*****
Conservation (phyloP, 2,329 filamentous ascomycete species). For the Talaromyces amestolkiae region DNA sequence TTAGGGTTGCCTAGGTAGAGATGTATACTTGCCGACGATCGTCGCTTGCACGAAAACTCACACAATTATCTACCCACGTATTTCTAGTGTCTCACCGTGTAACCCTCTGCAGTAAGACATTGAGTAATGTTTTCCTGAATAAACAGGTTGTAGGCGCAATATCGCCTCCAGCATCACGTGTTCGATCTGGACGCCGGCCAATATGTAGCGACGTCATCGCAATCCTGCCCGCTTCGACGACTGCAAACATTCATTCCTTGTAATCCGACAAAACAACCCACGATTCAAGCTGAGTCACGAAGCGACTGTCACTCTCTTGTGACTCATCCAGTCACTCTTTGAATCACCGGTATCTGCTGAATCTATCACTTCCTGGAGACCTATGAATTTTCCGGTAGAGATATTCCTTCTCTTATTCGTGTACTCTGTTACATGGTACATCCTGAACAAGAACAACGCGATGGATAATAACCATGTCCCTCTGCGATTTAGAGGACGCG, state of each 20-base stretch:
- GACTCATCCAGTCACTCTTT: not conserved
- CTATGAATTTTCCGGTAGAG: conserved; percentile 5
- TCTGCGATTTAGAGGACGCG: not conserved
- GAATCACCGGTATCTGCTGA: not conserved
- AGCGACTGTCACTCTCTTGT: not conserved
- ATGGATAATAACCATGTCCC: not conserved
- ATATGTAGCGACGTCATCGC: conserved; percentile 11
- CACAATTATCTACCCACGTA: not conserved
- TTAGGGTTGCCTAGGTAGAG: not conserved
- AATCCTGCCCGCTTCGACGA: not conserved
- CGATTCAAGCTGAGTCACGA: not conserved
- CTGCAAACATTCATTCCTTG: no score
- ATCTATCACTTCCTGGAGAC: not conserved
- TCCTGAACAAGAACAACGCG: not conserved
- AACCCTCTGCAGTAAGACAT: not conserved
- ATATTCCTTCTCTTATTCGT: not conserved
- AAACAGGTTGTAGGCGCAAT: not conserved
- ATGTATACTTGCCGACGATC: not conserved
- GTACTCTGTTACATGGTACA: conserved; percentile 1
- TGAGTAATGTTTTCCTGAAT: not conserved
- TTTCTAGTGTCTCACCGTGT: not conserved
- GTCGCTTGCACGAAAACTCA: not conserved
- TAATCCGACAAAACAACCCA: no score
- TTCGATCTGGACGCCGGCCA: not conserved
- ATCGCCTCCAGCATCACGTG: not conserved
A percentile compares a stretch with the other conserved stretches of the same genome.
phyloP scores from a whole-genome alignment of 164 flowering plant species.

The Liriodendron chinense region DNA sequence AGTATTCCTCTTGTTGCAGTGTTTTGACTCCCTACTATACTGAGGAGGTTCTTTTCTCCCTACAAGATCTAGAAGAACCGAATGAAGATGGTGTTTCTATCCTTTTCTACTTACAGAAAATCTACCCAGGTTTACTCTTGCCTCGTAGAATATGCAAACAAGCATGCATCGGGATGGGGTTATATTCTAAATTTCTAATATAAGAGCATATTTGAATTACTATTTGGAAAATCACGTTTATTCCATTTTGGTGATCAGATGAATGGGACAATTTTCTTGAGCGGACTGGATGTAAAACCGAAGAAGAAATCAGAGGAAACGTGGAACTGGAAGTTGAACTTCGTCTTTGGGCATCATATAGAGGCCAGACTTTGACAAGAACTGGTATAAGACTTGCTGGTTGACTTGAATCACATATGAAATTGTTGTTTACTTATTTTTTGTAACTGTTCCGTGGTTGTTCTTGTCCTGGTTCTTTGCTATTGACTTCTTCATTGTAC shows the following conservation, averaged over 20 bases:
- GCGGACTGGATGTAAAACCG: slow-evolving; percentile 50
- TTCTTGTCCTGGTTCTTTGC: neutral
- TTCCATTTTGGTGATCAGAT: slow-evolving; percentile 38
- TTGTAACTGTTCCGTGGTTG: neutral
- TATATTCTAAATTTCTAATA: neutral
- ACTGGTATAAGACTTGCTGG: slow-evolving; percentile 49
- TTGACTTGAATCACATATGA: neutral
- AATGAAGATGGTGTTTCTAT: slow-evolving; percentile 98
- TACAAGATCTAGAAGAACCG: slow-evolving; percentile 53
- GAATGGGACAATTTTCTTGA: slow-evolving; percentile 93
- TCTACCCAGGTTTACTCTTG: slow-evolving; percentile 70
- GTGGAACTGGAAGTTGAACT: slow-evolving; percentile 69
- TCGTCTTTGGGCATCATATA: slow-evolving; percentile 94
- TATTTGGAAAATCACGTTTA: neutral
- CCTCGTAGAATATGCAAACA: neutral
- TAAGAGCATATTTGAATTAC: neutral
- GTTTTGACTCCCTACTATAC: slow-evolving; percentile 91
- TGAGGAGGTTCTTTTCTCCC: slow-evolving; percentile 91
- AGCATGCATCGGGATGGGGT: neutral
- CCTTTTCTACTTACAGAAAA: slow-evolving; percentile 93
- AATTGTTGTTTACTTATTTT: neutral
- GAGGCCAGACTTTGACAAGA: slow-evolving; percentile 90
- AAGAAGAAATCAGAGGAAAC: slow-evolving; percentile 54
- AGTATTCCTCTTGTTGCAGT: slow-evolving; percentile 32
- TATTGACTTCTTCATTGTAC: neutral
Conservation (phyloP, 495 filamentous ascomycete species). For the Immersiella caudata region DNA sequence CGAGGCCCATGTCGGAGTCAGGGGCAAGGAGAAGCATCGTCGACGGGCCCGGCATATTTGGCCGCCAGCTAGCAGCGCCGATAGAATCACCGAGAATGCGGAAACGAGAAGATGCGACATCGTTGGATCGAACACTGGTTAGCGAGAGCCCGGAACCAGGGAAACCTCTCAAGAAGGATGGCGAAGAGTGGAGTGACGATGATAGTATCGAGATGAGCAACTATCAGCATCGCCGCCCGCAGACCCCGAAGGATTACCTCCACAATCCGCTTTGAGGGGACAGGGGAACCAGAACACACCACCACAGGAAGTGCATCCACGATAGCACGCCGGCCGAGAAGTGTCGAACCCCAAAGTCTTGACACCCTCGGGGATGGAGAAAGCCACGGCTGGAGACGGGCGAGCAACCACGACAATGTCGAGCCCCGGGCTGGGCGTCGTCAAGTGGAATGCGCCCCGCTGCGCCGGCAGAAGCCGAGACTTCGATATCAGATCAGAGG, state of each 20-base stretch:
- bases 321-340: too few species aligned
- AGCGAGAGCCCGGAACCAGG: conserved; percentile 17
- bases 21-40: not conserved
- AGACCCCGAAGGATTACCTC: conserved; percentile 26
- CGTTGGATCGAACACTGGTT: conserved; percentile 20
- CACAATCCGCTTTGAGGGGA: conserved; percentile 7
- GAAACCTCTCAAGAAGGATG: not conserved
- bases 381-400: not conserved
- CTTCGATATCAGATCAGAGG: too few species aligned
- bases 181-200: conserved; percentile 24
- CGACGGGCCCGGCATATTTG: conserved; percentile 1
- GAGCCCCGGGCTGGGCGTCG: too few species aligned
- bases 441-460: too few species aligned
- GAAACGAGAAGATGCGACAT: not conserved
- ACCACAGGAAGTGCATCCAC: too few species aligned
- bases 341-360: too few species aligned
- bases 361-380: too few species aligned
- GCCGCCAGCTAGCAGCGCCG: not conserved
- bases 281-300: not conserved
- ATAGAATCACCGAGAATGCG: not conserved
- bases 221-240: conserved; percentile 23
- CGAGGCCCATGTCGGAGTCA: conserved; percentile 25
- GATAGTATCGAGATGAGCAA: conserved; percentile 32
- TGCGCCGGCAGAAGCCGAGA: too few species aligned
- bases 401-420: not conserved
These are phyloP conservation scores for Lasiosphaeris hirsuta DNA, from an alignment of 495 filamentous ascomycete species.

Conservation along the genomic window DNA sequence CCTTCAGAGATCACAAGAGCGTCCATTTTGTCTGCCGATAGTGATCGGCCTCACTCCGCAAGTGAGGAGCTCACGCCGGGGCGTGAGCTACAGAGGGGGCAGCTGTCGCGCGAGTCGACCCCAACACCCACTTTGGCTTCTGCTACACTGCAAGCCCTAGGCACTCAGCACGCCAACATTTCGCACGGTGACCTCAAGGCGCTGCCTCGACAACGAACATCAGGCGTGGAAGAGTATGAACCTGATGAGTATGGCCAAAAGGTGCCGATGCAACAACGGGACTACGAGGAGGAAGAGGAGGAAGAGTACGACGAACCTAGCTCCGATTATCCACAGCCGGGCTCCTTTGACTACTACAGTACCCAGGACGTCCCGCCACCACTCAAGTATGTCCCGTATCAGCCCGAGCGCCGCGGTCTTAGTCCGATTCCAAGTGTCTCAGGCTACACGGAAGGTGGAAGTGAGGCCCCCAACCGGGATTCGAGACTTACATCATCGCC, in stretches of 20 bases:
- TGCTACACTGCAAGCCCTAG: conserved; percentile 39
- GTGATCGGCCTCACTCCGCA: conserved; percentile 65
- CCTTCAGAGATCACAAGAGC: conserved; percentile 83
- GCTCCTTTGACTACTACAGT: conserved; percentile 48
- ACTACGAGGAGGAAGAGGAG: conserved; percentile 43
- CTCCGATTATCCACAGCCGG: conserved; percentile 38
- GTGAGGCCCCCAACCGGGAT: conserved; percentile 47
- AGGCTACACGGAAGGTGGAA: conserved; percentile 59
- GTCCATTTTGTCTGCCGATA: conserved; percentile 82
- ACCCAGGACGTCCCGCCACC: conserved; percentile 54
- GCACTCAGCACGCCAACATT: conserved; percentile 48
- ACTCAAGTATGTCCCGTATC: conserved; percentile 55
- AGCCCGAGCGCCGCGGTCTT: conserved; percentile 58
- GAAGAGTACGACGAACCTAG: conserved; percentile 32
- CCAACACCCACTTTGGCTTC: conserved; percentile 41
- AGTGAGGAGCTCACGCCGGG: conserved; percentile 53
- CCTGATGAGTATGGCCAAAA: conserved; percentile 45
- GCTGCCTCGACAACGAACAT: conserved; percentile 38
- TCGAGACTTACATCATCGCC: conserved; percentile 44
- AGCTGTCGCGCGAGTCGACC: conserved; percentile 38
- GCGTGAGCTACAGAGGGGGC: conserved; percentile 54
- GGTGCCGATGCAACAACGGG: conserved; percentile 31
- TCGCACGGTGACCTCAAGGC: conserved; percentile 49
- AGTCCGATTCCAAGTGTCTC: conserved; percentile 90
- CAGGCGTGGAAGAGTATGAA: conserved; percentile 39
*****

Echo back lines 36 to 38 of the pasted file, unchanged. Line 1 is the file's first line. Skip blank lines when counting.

- TTGACTTGAATCACATATGA: neutral
- AATGAAGATGGTGTTTCTAT: slow-evolving; percentile 98
- TACAAGATCTAGAAGAACCG: slow-evolving; percentile 53